A big surge in the youth vote has proved very significant in this General Election – and The Big Issue played a part.
Just two days ago, Labour leader Jeremy Corbyn’s last pre-election broadcast interview was with The Big Issue live on Facebook. It was hosted by UNILAD, a content-sharing platform with 29 million followers, a huge proportion of which is comprised of young people.
The Labour Leader spoke exclusively to Big Issue editor, Paul McNamee, about some of the most pressing political issues facing the UK – including national security, housing and education. He also discussed whether his cat would like living at No 10! The interview has had over half a million views, and thousands of shares and likes across our website, Facebook and YouTube.
According to Sky News data, the turnout for 18- to 24-year-olds was 66.4%, a substantial rise from the 43% figure in the 2015 general election. The data also records 63% of 18- to 34-year-olds voting Labour, with 27% voting Conservative.
The Chief Executive of UK Youth, Anna Smee, said: “We thought the vote would go up, because we’d done a lot of engagement with youth organisations, and the mood seemed to be changing. The message seemed to be getting through to young people that they could take this opportunity to have their voices heard.
A high proportion of younger voters voted to remain in the EU, and they felt very let down
“I think there was also a big backlash against Brexit,” she added. “A high proportion of younger voters voted to remain in the EU. They felt very let down, and for many of them, that was their first taste of democratic engagement.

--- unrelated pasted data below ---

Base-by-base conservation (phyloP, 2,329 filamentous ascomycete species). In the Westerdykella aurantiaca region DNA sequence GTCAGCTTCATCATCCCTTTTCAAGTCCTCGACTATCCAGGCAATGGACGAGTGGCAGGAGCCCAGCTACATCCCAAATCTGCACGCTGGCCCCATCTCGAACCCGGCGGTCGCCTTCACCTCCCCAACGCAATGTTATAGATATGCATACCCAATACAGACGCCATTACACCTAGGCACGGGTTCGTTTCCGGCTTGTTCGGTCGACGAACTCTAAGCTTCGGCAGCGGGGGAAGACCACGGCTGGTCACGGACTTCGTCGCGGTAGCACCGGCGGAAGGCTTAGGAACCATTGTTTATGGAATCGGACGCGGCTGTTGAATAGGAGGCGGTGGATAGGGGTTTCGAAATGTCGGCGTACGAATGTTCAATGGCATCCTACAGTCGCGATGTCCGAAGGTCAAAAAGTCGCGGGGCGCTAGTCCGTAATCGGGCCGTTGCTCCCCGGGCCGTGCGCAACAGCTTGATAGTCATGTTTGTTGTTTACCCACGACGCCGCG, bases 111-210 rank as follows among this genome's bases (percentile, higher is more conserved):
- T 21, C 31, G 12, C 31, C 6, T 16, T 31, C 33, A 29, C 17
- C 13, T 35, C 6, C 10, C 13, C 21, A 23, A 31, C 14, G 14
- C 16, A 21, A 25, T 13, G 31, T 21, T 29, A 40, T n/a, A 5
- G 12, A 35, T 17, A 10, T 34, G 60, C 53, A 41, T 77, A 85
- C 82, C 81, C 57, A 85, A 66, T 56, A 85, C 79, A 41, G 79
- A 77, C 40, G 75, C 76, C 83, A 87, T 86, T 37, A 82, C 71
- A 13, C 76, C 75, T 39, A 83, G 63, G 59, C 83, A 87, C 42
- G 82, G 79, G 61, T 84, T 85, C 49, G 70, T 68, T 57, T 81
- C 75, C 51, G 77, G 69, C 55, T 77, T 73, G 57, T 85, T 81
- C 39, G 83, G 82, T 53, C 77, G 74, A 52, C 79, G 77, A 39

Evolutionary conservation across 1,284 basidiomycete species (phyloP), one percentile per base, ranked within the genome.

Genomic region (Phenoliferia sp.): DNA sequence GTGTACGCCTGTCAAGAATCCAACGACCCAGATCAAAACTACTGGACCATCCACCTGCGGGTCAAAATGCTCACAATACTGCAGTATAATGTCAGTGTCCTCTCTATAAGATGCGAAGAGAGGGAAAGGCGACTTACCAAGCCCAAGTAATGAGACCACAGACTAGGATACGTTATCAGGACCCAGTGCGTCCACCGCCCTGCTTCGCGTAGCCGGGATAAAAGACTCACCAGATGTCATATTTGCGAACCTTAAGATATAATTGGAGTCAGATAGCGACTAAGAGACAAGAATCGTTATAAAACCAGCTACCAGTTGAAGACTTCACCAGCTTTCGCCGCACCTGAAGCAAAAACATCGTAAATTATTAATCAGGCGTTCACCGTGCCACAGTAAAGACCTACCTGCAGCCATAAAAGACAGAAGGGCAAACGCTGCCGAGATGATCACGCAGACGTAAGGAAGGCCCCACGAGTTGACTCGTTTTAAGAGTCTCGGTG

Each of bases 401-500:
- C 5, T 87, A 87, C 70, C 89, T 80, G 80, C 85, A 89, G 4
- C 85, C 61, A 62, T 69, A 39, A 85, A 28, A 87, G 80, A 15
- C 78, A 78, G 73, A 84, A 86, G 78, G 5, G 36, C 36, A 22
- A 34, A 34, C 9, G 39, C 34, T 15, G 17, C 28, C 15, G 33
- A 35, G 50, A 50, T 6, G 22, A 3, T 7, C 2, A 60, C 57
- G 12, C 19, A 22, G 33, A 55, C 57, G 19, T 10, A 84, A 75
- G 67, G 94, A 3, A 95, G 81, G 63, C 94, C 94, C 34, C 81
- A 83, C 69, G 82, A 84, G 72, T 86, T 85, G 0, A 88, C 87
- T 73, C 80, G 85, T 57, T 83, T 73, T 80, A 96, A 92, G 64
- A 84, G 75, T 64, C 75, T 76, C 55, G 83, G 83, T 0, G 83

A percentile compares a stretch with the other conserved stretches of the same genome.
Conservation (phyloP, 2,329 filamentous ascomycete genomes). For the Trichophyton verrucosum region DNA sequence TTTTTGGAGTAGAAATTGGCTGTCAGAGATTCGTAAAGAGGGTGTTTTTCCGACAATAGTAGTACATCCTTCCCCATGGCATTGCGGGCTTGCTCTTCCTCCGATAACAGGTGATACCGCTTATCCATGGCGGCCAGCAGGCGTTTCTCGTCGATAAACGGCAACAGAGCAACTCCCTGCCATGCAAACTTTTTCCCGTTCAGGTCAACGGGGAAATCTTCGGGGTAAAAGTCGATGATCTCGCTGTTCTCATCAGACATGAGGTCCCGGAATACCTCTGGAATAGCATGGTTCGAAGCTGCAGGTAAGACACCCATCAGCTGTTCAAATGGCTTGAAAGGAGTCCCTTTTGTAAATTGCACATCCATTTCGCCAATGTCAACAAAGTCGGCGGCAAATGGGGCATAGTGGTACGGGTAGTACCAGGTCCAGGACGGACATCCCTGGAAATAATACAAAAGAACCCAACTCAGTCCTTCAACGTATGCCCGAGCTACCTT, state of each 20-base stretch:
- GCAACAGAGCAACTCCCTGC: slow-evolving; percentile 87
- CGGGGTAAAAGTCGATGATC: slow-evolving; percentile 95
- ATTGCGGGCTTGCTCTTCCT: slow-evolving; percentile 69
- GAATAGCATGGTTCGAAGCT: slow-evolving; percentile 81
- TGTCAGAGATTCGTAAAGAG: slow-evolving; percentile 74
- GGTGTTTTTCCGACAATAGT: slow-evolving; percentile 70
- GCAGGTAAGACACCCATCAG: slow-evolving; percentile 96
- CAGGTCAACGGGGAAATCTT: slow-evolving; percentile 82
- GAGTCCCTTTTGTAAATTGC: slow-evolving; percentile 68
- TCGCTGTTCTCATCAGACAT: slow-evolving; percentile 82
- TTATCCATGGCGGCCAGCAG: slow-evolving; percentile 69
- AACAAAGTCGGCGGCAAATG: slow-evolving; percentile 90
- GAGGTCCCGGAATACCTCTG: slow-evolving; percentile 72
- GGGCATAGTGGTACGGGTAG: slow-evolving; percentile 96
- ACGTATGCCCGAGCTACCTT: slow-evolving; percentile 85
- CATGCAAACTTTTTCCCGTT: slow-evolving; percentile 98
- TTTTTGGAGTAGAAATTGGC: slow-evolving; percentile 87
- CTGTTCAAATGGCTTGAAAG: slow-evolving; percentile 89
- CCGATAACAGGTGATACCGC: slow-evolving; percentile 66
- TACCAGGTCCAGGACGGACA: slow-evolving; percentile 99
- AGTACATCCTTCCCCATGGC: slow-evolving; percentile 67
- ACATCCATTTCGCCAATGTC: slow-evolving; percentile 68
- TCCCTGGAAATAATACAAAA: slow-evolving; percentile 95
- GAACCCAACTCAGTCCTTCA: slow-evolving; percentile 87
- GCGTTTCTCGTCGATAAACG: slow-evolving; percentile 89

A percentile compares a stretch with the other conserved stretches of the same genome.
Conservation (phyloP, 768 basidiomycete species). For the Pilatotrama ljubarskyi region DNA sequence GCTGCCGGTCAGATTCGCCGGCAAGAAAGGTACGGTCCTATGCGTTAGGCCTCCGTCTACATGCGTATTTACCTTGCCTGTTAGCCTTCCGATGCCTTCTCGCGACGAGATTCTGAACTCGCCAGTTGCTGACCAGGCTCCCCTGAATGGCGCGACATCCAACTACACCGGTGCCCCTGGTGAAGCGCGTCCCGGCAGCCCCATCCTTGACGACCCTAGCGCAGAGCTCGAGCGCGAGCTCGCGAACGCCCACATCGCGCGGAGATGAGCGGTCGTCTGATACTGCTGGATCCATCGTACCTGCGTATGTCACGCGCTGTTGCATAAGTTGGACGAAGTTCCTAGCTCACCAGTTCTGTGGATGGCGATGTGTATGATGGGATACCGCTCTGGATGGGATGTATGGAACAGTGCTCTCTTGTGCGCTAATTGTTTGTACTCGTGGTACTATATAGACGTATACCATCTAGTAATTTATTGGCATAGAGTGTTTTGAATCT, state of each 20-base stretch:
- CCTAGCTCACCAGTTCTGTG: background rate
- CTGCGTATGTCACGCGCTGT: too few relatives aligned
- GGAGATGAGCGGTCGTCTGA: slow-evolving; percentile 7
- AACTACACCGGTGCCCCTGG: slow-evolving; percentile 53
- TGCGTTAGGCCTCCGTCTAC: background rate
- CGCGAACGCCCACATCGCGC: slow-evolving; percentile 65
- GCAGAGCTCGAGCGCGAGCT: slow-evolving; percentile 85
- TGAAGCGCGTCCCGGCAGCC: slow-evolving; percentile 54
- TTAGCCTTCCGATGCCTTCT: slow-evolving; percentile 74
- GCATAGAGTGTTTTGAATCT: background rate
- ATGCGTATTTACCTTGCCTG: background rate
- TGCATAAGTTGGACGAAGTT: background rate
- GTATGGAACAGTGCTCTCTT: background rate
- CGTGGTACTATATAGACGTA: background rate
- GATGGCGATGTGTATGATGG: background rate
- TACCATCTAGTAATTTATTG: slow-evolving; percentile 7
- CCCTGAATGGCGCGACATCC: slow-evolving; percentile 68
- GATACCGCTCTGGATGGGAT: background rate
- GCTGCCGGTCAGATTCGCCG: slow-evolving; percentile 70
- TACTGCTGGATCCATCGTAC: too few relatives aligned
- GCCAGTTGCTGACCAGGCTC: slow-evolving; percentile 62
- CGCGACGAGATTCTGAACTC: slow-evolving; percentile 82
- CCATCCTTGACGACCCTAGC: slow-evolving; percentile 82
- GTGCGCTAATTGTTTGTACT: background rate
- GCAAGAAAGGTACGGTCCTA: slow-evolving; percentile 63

“I think the appeal of Jeremy Corbyn to young people was his resolute commitment to being straightforward and honest, plus the fact that he wasn’t sensationalist, and there was no negative campaigning against Theresa May. It was all about coming back to the issues that were important.
Since 1991 The Big Issue has sold more than 200,000,000 copies – helping the most vulnerable in society earn more than £115 million.
“Young people seem to be very frustrated about career politicians, and too much spin. I suspect that some of them feel like they can trust Corbyn, because his message is coming straight from him, unfiltered by newspapers or social media.”
Corbyn’s campaign was notable for the large numbers of young people present at his rallies, with the policy of abolishing higher education fees particularly popular with this demographic. He also received celebrity support from the likes of Lily Allen, rapper Professor Green, and grime artists like Stormzy – mentioned in the Big Issue interview (below).
— John Bird (@johnbirdswords) June 9, 2017